Backchanneling in the classroom

One of the pieces of feedback that I received more than once from my end-of-year survey is that some students felt like it was difficult to let me know when they were having problems in class. This was surprising to me, because I’d like to think that I’m available for discussion, encouraging in my openness, willing to listen to concerns, and generally the most approachable teacher I can be. Still, it was a repeated comment, so I’m considering ways to address it for next year.

I’ve been thinking about creating a “backchannel” for my classroom. If you’re not familiar with the notion, backchanneling is a common mode of sidebar communication, particularly in digital spaces. Perhaps the most obvious backchannel at work in the modern world is Twitter. While Twitter can certainly also serve as a forechannel (typically seen in the various #chats that take place on it every day), the tool is equally useful for folks who want to have backchannel conversations about conversations.

Twitter won’t work for what I’m looking to do, mainly because there is no way to tweet anonymously. If a student is not comfortable telling me about problems in person, they’re not going to be any more comfortable telling me via their Twitter account (or their email, or any other place where the communication is signed). For my class backchannel, I need a solution that provides students the ability to send me anonymous feedback.

The class survey is great for this, but it happens at the end of the year. My father suggested administering the class survey at multiple time points during the year, but I think that turns the survey into something more arduous than I want. My backchannel needs to be quick, and easy for my students to use. After a bit of consideration, I’ve settled on a solution that I think will work very well. I’m calling it the “Suggestion Box”.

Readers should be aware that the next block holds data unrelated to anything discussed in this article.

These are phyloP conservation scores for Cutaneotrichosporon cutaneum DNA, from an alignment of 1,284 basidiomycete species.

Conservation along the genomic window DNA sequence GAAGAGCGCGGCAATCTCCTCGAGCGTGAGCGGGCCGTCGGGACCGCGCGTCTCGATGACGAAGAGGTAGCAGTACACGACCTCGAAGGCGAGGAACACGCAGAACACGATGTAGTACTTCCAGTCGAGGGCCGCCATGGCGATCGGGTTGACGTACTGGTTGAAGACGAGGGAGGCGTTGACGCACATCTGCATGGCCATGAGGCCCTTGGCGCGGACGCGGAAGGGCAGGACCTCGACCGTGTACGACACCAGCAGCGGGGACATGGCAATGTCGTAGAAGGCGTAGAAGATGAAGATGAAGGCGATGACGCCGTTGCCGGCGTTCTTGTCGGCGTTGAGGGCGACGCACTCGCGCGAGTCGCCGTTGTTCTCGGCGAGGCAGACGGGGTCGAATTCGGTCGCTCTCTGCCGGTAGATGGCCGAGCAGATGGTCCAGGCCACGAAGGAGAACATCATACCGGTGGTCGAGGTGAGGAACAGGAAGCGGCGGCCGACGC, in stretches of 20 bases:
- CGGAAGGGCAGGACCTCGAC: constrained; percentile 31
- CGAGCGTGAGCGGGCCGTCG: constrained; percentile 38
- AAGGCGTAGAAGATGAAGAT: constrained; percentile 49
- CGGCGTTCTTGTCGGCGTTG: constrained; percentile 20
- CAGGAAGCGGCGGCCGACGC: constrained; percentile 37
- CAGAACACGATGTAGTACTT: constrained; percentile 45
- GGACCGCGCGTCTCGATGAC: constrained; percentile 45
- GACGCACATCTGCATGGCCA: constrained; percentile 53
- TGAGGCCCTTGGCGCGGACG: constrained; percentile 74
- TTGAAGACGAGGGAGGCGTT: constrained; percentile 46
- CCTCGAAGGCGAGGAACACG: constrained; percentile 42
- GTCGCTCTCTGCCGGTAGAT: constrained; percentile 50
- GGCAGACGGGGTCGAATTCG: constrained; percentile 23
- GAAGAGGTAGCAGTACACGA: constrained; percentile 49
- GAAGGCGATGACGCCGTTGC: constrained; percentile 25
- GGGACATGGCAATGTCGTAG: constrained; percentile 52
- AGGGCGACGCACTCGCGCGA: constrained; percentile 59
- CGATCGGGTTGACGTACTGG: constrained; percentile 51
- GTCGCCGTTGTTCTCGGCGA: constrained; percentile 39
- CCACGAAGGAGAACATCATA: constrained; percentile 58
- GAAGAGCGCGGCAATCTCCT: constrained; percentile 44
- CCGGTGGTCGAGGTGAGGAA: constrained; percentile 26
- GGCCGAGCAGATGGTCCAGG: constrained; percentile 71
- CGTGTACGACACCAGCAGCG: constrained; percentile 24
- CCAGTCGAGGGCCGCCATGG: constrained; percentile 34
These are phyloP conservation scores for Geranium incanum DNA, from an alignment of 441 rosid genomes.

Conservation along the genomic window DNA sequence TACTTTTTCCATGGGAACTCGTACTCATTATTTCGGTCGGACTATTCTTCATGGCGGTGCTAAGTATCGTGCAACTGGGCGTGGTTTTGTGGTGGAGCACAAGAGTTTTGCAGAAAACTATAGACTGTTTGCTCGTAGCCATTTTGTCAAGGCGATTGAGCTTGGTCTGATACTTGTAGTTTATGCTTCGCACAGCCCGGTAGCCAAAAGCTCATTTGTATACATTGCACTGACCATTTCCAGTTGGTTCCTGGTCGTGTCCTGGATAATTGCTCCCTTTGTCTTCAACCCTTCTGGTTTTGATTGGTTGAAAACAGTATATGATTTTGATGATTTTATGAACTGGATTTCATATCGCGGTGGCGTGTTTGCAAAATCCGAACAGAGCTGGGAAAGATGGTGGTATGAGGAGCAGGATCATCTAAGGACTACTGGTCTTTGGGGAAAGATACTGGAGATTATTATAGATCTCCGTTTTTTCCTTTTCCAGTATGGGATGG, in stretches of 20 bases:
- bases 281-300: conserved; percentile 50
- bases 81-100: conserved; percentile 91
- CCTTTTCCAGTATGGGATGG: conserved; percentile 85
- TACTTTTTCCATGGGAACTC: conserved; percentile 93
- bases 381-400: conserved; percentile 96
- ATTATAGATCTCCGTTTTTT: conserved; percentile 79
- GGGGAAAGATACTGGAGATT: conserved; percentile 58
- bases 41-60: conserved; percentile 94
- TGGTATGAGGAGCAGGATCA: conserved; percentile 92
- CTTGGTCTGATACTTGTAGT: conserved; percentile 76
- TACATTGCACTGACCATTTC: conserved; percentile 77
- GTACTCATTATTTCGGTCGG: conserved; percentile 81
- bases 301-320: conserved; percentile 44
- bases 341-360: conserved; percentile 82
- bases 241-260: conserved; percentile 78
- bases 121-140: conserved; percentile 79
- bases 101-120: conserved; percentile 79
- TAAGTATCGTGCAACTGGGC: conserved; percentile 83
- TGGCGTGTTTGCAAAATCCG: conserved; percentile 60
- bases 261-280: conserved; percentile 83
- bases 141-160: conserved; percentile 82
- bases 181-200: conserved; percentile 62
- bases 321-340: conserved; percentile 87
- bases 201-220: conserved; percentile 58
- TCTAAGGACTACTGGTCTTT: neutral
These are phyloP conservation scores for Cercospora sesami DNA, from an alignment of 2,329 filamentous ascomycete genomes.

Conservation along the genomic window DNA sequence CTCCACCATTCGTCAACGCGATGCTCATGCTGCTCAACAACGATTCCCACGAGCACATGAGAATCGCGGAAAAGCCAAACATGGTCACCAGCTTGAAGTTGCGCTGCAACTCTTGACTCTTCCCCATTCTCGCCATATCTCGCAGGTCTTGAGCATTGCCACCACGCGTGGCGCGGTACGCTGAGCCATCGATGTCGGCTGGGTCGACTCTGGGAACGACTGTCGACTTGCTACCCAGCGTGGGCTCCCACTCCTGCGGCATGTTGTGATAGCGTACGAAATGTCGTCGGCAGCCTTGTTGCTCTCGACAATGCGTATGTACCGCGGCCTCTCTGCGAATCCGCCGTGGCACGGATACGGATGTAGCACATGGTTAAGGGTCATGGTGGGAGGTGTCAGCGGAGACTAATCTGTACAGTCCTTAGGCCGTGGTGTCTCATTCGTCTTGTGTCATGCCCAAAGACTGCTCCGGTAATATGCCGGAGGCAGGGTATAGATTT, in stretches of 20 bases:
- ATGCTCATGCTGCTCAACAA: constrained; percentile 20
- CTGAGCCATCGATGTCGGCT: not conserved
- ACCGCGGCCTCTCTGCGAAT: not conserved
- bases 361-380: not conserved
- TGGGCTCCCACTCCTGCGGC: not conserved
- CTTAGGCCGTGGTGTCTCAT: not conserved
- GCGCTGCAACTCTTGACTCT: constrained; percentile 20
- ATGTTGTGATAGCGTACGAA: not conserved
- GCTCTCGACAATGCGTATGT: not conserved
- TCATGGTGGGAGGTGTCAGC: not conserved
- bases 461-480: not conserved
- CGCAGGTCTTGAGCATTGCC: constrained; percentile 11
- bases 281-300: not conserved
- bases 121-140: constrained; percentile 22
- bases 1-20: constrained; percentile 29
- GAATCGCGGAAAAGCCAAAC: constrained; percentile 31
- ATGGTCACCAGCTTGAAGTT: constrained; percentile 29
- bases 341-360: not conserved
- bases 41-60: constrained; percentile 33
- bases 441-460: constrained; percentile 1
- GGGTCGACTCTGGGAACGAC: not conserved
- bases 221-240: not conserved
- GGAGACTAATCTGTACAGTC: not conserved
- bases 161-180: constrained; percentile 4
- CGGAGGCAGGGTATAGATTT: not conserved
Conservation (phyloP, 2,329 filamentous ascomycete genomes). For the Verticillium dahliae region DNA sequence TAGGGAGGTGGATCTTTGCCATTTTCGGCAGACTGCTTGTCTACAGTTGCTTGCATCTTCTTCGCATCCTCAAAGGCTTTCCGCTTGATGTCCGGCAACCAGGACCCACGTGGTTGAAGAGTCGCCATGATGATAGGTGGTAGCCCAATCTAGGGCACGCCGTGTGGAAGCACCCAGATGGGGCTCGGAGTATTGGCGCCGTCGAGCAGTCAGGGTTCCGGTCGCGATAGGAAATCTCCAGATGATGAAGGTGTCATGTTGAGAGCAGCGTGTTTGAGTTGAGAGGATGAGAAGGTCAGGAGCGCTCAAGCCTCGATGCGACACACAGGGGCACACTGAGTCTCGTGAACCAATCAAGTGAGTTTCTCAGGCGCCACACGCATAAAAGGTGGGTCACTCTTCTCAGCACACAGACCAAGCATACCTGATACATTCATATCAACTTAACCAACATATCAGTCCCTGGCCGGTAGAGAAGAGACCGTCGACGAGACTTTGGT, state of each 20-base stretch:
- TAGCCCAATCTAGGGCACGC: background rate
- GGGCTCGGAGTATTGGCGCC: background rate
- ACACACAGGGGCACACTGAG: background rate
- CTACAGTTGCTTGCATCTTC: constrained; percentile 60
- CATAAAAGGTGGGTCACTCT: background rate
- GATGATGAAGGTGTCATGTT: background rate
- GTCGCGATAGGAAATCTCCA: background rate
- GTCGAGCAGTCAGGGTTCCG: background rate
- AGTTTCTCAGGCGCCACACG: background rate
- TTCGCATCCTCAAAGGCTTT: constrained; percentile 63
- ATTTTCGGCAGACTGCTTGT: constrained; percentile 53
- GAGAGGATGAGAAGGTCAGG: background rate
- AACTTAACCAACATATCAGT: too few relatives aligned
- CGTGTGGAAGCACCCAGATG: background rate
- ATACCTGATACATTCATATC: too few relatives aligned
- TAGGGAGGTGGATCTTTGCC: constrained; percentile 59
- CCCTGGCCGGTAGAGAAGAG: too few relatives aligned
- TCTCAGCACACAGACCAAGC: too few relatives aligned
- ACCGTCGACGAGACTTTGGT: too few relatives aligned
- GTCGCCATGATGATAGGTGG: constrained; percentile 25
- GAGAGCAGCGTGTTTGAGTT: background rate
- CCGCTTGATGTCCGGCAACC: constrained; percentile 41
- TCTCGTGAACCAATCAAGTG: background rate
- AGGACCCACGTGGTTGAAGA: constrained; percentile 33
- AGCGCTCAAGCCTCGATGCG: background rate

Here’s how the “suggestion box” works:

  1. The suggestion box is not a physical thing, it’s a google form. I’m not going to manage a physical suggestion box. That’s just stupid and wasteful.
  2. The form is available to anyone with the link. This takes care of my anonymity requirement.
  3. The form is very brief. I ask students to include their class, describe their problem, and explain what they think would be the best solution.
  4. The form encourages a certain type of communication. I’ve included a bit of language at the top of the form describing the difference between constructive criticism and trolling. The submission confirmation dialogue also encourages students to reconsider letting me know about their problem directly, or at least telling their parents about the problem.
  5. The form notifies me when submissions are made. I’ve used the notification settings on the spreadsheet to email me whenever a submission is made.

That’s it. As simple a solution as I could think of. I’ve given the Suggestion Box a prominent place in my larger contact options on my various web properties, and I’ve explicitly added it to my course syllabi. The plan for next year is to remind students that the Box exists with some regularity. Hopefully, by implementing a backchannel, I won’t see the same sort of approachability issues crop up on next year’s end-of-year surveys.

The end of the school year.

I'm taking suggestions: Glossary of terrible terms